There are many different ways of optimizing the performance of your website. While many developers tend to look for the troubles inside their code, there are some things that designers can do to make a website load faster.
Recently I noticed that the customers ask for more control about the custom SharePoint solutions we deliver. They not only want to be able to customize general SharePoint settings which determine the working of the solution but they want to be able to configure various custom controls as well. Storing custom settings in a list provides the power users a nice interface, yet retrieving these values for each single request is very likely to decrease the overall performance. Is it then a battle between customizable and well performing or is there more to it?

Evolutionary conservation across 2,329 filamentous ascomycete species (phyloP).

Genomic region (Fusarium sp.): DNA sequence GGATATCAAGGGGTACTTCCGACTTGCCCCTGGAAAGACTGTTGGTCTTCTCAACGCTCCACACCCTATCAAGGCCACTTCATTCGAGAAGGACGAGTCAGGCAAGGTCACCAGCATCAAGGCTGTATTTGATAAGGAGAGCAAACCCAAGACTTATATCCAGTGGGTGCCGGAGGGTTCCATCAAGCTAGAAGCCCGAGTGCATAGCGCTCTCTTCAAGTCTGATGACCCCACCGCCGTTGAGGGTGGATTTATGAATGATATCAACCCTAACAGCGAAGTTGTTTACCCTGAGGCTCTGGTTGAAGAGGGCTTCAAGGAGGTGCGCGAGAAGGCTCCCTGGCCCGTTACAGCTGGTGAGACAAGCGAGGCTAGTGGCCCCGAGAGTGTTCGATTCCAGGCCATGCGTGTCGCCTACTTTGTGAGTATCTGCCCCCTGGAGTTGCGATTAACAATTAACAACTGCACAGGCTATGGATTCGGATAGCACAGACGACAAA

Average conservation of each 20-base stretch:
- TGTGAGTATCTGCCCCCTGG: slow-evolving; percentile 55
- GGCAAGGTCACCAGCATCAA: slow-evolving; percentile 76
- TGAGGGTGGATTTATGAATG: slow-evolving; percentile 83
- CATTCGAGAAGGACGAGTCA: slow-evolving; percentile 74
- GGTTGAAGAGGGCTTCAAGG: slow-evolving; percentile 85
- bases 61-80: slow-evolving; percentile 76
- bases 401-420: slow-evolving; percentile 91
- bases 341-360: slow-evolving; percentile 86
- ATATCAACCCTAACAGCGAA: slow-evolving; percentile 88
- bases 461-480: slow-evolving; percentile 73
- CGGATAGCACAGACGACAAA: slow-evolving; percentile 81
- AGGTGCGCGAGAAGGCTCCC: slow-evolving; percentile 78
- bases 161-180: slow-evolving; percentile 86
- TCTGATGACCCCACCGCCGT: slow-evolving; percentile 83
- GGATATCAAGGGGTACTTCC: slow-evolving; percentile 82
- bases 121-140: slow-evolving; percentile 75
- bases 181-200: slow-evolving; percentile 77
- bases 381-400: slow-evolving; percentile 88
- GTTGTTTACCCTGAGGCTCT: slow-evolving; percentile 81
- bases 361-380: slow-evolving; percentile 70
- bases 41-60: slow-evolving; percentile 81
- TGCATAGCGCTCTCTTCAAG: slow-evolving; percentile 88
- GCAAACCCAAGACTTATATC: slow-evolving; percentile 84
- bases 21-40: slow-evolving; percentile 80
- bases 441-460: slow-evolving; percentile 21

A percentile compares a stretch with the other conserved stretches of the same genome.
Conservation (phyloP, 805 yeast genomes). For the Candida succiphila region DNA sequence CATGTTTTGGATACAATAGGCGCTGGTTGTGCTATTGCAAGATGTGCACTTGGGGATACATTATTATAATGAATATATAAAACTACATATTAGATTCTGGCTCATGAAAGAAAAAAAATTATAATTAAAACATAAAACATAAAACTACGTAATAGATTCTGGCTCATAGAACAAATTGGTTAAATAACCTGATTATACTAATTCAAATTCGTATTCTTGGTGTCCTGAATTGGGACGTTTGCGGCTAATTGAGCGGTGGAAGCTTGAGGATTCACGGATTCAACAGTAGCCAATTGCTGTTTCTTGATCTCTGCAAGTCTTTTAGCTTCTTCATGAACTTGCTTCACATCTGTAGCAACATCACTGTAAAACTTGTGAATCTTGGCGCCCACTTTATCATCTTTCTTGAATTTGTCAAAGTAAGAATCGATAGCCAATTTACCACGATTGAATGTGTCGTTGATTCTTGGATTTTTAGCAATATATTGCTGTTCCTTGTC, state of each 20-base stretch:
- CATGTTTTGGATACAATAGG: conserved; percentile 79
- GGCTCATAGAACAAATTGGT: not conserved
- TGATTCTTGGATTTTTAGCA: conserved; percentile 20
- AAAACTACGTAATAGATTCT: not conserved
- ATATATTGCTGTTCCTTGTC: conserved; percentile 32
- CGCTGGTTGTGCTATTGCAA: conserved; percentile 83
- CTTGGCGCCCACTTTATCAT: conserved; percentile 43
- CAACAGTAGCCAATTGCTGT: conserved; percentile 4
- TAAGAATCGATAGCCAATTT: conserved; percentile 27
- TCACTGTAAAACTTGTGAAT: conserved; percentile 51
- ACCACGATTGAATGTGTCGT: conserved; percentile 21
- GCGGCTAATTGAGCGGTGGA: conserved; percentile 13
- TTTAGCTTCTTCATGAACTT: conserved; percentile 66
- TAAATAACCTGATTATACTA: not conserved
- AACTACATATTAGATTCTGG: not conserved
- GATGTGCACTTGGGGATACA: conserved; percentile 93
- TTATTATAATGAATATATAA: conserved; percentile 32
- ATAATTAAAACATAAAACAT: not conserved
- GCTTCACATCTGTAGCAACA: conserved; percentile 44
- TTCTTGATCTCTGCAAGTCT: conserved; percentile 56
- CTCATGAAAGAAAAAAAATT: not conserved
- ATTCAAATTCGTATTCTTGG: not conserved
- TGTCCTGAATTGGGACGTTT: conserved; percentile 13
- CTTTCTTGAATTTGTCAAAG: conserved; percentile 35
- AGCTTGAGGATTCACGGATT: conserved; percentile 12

Recently I got the task to develop a Web Part which would aggregate the contents of a couple of RSS Feeds, sort them descending on the publishing date and display the top n of them. Thinking about how the whole thing could be done, I have found out that there are multiple methods to get things done. The Web Part was supposed to work on an Internet site so I decided to have a closer look at the performance of the various methods.
Recently I have done some research on performance of various approaches to querying information from multiple lists. While reading Andrew Connell's book on WCM development I have discovered that I have missed one important approach. It turns out that it's probably the best bet in the most Web Content Management (WCM) solutions being often under heavy load. Curious about the results I have added it to my test project.
Recently I got the task of creating a custom content aggregation Web Part which would roll up content from two lists. As this can be done in many different ways, I've decided to do a little research on which of these methods would perform the best.